Seeking answers, he returned to his New Testament. “The way of life described in the Sermon [on the Mount],” he writes, “is truly revolutionary, much deeper and more radical than the revolutionary movements of which I had had a taste.” Long interested in theological issues, he decided to attend seminary at Trinity Evangelical Divinity School in Deerfield, Illinois.
Wallis’ consuming concern for social injustice attracted other students who participated with him in peace vigils and campus discussion forums, in addition to demonstrating in Chicago and elsewhere. These friendships formed the basis for the Sojourners Fellowship, its name derived from Hebrews 11:8-10, describing God’s people as pilgrims on the Earth, just passing through.
Less enthralled with Wallis, however, was Trinity’s administration and alumni, who frequently confronted him concerning his activism and the negative publicity it attracted to the college. Once, to assuage doubts, he received summons before the board of trustees to affirm his testimony of faith in Jesus Christ.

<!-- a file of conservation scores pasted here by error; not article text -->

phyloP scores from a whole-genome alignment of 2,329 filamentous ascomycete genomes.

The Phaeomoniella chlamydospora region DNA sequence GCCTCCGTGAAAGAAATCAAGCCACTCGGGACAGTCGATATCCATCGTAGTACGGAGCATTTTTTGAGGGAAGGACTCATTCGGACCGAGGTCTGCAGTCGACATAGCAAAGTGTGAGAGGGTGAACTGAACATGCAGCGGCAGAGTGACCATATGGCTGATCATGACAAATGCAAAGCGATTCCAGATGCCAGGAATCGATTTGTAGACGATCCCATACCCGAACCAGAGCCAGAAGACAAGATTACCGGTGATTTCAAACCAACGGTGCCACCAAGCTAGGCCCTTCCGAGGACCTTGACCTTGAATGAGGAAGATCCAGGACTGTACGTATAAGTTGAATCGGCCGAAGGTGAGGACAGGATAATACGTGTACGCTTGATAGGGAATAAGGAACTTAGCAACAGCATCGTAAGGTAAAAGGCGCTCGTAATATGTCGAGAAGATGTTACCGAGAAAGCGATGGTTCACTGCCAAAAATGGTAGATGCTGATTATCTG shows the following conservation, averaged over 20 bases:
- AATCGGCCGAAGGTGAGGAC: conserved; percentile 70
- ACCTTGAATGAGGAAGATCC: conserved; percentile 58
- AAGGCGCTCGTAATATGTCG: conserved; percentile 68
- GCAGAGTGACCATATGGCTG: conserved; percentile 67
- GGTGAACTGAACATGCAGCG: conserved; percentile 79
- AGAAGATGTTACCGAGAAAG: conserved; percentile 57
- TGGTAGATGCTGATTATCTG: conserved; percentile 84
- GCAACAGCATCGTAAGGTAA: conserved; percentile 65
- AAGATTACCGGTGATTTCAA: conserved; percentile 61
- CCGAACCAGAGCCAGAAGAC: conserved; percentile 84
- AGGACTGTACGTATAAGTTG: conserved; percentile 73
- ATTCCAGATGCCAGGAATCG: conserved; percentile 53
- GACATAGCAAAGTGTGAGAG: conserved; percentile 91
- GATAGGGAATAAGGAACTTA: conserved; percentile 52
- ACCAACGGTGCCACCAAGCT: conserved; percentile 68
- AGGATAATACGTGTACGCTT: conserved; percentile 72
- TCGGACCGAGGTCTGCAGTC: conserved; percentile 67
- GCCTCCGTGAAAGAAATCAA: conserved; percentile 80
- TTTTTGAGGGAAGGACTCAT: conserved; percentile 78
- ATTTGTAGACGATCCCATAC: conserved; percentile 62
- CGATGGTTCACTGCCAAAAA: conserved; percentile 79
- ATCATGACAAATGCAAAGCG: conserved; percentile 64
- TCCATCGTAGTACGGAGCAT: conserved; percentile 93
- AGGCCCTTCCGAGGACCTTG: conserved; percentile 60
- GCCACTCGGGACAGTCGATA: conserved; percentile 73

One weekend, Wallis and a few friends were hired to house-sit (at the home of the broadcaster who voiced the Jolly “ho-ho-ho” Green Giant commercials). There they conceived the Post-American newsletter, later becoming Sojourners magazine. Shortly after, Wallis and his associates determined to establish a commune in Washington, D.C., to serve in destitute neighborhoods. When Wallis moved east, another group espousing similar interests splintered, journeying to the Upper Peninsula, MI, to form the Menomonee River Fellowship.
Arriving at Washington, D.C., in 1975, the Sojourners settled in Columbia Heights, and immediately implemented their agenda: “…We dedicate ourselves to no ideology, government, or system, but to active obedience to our Lord and His Kingdom, and to sacrificial service to the people for whom he died.” In addition to publishing the magazine, the “Sojo” faith communities continue to pursue youth ministry, operate food kitchens, conduct worship and explore housing options for underprivileged families.